Along with these other people, there are the wandering Mithraic and their increasingly volatile and terrible-acting mulleted leader played by none other than Vikings’ Travis Fimmel. And, of course, our robot friends, some humanoid creatures, some sea creatures and a giant floating snake/lamprey thing that Mother apparently gave birth to. I swear I thought its birth was a fever dream or some sort of symbology, but, no, it’s supposed to be some sort of bizarre organic/mech hybrid flying creature that at first seems like maybe it’s just going to be a giant goofy pet, but then starts shooting lightning and just fucking stuff up. It’s absurd.

The show really focuses on Mother (Amanda Collin), whose relationship with her original charge and some other wards that become hers after she totally straight murders their parents is just plain weird. I suppose if a robot explodes your mom and you have no other choice, you might bond with her. But, honestly, I don’t know how they’re not all freaked out by the fact she was built to absolutely decimate human beings. And, sure, she’s an android and not really built to be sensitive, but she certainly leans into that whole Pinocchio trope. Hint: you’re not a good parent, nor a “real boy” when you can just switch out your eyeballs and destroy an entire community of people with your sonic scream weapon. Not a good look when you’re trying to wrestle with your “feelings” as an AI. Nah, you’re a straight psycho and everyone should get away. Mama wolf or whatever.

Anyway, you get the idea. There’s some seriously stilted dialogue. There is an ever-shifting set of facts and motivations. Everything just feels like a group of people relying on the fact this is hard sci-fi with a dash of religion and it’s just best not to question. Which just doesn’t make for a particularly enjoyable viewing experience when you’re constantly wondering aloud who people are, which team they’re on and why the dude from the 2002 Times Square Calvin Klein underwear billboard is getting lead roles in television shows. I mostly just found myself confounded and/or mystified by the oddness of the show. Like I mentioned above, it felt both too cheap for HBO and too scattershot to be American. Seriously, have you ever watched some of those European shows? Dreadful production quality and even worse scriptwriting. This had both. Even with its association with Ridley Scott, who directed the first two episodes and is an exec producer on the show. The man has made a shitton of stuff, and while some of it is amazing, a lot of it is kind of garbage. This show clearly borrowed quite a bit from Scott’s Prometheus, a film I didn’t like and suffers from a lot of the same confusion that this series does.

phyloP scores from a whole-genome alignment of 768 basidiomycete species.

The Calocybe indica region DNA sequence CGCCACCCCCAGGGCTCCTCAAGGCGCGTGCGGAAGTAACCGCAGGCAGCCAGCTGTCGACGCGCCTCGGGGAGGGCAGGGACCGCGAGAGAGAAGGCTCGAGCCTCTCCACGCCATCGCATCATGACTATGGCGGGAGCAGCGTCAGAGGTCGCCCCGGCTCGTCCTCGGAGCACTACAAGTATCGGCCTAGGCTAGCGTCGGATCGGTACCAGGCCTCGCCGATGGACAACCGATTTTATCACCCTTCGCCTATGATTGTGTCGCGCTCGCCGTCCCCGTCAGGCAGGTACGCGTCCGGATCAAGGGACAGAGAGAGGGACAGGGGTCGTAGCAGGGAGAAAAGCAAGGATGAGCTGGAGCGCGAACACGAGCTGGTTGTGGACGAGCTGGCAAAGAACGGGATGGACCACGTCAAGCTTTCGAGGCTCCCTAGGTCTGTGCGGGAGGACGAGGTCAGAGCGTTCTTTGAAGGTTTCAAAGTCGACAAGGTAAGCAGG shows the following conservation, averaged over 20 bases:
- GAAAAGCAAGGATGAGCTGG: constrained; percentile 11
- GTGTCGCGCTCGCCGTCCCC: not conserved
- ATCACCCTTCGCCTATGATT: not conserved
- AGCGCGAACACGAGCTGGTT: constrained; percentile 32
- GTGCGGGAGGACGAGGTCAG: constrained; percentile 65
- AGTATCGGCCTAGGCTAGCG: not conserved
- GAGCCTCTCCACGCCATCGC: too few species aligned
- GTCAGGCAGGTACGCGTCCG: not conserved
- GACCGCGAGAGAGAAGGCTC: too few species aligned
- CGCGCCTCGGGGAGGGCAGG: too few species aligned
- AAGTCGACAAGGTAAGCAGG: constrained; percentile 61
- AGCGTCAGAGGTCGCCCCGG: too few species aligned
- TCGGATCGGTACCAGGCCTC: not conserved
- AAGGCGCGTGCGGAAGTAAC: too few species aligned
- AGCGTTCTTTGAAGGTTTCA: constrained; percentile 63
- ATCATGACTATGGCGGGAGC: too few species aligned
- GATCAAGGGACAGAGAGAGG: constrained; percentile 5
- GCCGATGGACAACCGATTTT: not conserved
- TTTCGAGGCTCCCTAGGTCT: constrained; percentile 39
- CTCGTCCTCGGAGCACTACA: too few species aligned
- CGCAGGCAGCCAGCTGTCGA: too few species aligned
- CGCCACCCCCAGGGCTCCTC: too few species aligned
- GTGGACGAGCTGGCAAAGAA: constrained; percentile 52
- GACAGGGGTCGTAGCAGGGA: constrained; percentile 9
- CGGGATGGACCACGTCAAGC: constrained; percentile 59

As I’m finishing this thing up, reports are just crossing the wire that the show has been canceled and won’t see a third season. Unless Syfy decides to get into the Ridley Scott business. Although I don’t imagine that move would somehow make the “futuristic” military tanks look less like something made on an Amiga 4000. Or the clunky props less like prison art projects. I did feel a little bad for the Mother and Father actors having to be dressed on those skin-tight silver body suits the whole show. But, hey, you volunteer to play an android, you ain’t in it for the free wardrobe. Shame we’ll never know now what happens after the shocking cliffhanger of season two. But, not really.